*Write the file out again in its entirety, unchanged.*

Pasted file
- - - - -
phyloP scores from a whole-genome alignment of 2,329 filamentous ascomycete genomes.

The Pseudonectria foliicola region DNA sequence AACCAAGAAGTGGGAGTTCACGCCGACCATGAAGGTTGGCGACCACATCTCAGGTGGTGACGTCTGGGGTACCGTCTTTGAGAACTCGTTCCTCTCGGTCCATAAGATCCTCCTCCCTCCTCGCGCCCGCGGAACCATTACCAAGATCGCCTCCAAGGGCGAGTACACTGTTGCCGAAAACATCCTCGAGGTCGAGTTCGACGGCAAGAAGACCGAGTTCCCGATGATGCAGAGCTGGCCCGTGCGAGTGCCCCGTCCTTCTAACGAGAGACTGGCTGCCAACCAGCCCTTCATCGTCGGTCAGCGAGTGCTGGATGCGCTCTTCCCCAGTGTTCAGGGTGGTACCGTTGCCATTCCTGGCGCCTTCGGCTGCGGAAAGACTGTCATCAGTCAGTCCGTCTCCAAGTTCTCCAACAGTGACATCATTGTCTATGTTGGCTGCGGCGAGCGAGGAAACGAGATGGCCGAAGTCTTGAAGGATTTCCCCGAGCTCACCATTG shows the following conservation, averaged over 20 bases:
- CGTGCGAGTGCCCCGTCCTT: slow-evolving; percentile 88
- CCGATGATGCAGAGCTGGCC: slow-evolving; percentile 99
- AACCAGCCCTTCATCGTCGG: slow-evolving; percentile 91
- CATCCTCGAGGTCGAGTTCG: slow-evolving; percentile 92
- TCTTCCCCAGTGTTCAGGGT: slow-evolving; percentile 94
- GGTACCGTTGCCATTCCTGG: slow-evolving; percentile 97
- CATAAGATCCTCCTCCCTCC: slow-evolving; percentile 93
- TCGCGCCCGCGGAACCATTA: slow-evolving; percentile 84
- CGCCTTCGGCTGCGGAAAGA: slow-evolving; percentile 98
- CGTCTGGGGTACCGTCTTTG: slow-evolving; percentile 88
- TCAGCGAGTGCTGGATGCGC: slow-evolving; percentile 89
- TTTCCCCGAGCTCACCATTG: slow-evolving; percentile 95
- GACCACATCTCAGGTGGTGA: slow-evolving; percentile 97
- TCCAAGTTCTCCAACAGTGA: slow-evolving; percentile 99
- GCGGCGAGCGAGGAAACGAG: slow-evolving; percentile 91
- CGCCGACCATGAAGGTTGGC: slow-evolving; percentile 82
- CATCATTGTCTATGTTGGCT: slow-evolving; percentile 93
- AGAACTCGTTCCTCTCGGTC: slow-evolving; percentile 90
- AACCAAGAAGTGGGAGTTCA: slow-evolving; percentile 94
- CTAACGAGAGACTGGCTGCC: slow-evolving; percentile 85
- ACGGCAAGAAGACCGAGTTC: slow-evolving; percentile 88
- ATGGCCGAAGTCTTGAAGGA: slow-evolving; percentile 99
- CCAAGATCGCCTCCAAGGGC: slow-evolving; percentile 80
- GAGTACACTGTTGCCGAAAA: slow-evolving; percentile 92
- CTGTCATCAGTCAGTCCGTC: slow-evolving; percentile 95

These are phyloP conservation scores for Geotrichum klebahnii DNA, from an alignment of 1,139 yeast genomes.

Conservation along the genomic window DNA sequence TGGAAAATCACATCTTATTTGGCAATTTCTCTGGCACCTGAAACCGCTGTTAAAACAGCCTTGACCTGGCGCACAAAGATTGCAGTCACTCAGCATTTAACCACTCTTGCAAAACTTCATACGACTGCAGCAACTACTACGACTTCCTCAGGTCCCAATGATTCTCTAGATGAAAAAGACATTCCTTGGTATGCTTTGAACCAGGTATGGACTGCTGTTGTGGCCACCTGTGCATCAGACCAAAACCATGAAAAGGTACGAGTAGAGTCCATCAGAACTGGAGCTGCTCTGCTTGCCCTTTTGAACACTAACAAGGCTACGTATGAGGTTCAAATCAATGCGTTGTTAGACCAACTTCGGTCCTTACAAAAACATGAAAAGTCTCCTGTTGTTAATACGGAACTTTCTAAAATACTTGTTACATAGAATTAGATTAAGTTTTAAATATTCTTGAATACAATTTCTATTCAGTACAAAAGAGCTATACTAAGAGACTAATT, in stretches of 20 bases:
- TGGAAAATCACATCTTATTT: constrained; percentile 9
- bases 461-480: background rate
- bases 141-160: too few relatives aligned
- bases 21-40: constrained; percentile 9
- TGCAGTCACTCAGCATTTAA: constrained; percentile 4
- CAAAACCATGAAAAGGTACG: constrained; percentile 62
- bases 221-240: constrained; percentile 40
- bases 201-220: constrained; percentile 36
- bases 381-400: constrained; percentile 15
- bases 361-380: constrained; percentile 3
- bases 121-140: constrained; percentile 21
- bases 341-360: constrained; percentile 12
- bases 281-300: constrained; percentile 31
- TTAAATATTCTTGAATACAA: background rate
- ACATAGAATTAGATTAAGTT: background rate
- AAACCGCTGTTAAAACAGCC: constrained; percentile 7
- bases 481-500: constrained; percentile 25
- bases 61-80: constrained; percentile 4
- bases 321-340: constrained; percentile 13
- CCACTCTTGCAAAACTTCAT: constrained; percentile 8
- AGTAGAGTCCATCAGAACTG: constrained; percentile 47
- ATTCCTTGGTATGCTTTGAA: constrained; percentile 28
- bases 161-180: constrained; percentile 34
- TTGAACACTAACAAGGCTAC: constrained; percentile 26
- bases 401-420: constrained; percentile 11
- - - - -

phyloP scores from a whole-genome alignment of 2,329 filamentous ascomycete genomes.

The Pseudonectria foliicola region DNA sequence AACCAAGAAGTGGGAGTTCACGCCGACCATGAAGGTTGGCGACCACATCTCAGGTGGTGACGTCTGGGGTACCGTCTTTGAGAACTCGTTCCTCTCGGTCCATAAGATCCTCCTCCCTCCTCGCGCCCGCGGAACCATTACCAAGATCGCCTCCAAGGGCGAGTACACTGTTGCCGAAAACATCCTCGAGGTCGAGTTCGACGGCAAGAAGACCGAGTTCCCGATGATGCAGAGCTGGCCCGTGCGAGTGCCCCGTCCTTCTAACGAGAGACTGGCTGCCAACCAGCCCTTCATCGTCGGTCAGCGAGTGCTGGATGCGCTCTTCCCCAGTGTTCAGGGTGGTACCGTTGCCATTCCTGGCGCCTTCGGCTGCGGAAAGACTGTCATCAGTCAGTCCGTCTCCAAGTTCTCCAACAGTGACATCATTGTCTATGTTGGCTGCGGCGAGCGAGGAAACGAGATGGCCGAAGTCTTGAAGGATTTCCCCGAGCTCACCATTG shows the following conservation, averaged over 20 bases:
- CGTGCGAGTGCCCCGTCCTT: slow-evolving; percentile 88
- CCGATGATGCAGAGCTGGCC: slow-evolving; percentile 99
- AACCAGCCCTTCATCGTCGG: slow-evolving; percentile 91
- CATCCTCGAGGTCGAGTTCG: slow-evolving; percentile 92
- TCTTCCCCAGTGTTCAGGGT: slow-evolving; percentile 94
- GGTACCGTTGCCATTCCTGG: slow-evolving; percentile 97
- CATAAGATCCTCCTCCCTCC: slow-evolving; percentile 93
- TCGCGCCCGCGGAACCATTA: slow-evolving; percentile 84
- CGCCTTCGGCTGCGGAAAGA: slow-evolving; percentile 98
- CGTCTGGGGTACCGTCTTTG: slow-evolving; percentile 88
- TCAGCGAGTGCTGGATGCGC: slow-evolving; percentile 89
- TTTCCCCGAGCTCACCATTG: slow-evolving; percentile 95
- GACCACATCTCAGGTGGTGA: slow-evolving; percentile 97
- TCCAAGTTCTCCAACAGTGA: slow-evolving; percentile 99
- GCGGCGAGCGAGGAAACGAG: slow-evolving; percentile 91
- CGCCGACCATGAAGGTTGGC: slow-evolving; percentile 82
- CATCATTGTCTATGTTGGCT: slow-evolving; percentile 93
- AGAACTCGTTCCTCTCGGTC: slow-evolving; percentile 90
- AACCAAGAAGTGGGAGTTCA: slow-evolving; percentile 94
- CTAACGAGAGACTGGCTGCC: slow-evolving; percentile 85
- ACGGCAAGAAGACCGAGTTC: slow-evolving; percentile 88
- ATGGCCGAAGTCTTGAAGGA: slow-evolving; percentile 99
- CCAAGATCGCCTCCAAGGGC: slow-evolving; percentile 80
- GAGTACACTGTTGCCGAAAA: slow-evolving; percentile 92
- CTGTCATCAGTCAGTCCGTC: slow-evolving; percentile 95

These are phyloP conservation scores for Geotrichum klebahnii DNA, from an alignment of 1,139 yeast genomes.

Conservation along the genomic window DNA sequence TGGAAAATCACATCTTATTTGGCAATTTCTCTGGCACCTGAAACCGCTGTTAAAACAGCCTTGACCTGGCGCACAAAGATTGCAGTCACTCAGCATTTAACCACTCTTGCAAAACTTCATACGACTGCAGCAACTACTACGACTTCCTCAGGTCCCAATGATTCTCTAGATGAAAAAGACATTCCTTGGTATGCTTTGAACCAGGTATGGACTGCTGTTGTGGCCACCTGTGCATCAGACCAAAACCATGAAAAGGTACGAGTAGAGTCCATCAGAACTGGAGCTGCTCTGCTTGCCCTTTTGAACACTAACAAGGCTACGTATGAGGTTCAAATCAATGCGTTGTTAGACCAACTTCGGTCCTTACAAAAACATGAAAAGTCTCCTGTTGTTAATACGGAACTTTCTAAAATACTTGTTACATAGAATTAGATTAAGTTTTAAATATTCTTGAATACAATTTCTATTCAGTACAAAAGAGCTATACTAAGAGACTAATT, in stretches of 20 bases:
- TGGAAAATCACATCTTATTT: constrained; percentile 9
- bases 461-480: background rate
- bases 141-160: too few relatives aligned
- bases 21-40: constrained; percentile 9
- TGCAGTCACTCAGCATTTAA: constrained; percentile 4
- CAAAACCATGAAAAGGTACG: constrained; percentile 62
- bases 221-240: constrained; percentile 40
- bases 201-220: constrained; percentile 36
- bases 381-400: constrained; percentile 15
- bases 361-380: constrained; percentile 3
- bases 121-140: constrained; percentile 21
- bases 341-360: constrained; percentile 12
- bases 281-300: constrained; percentile 31
- TTAAATATTCTTGAATACAA: background rate
- ACATAGAATTAGATTAAGTT: background rate
- AAACCGCTGTTAAAACAGCC: constrained; percentile 7
- bases 481-500: constrained; percentile 25
- bases 61-80: constrained; percentile 4
- bases 321-340: constrained; percentile 13
- CCACTCTTGCAAAACTTCAT: constrained; percentile 8
- AGTAGAGTCCATCAGAACTG: constrained; percentile 47
- ATTCCTTGGTATGCTTTGAA: constrained; percentile 28
- bases 161-180: constrained; percentile 34
- TTGAACACTAACAAGGCTAC: constrained; percentile 26
- bases 401-420: constrained; percentile 11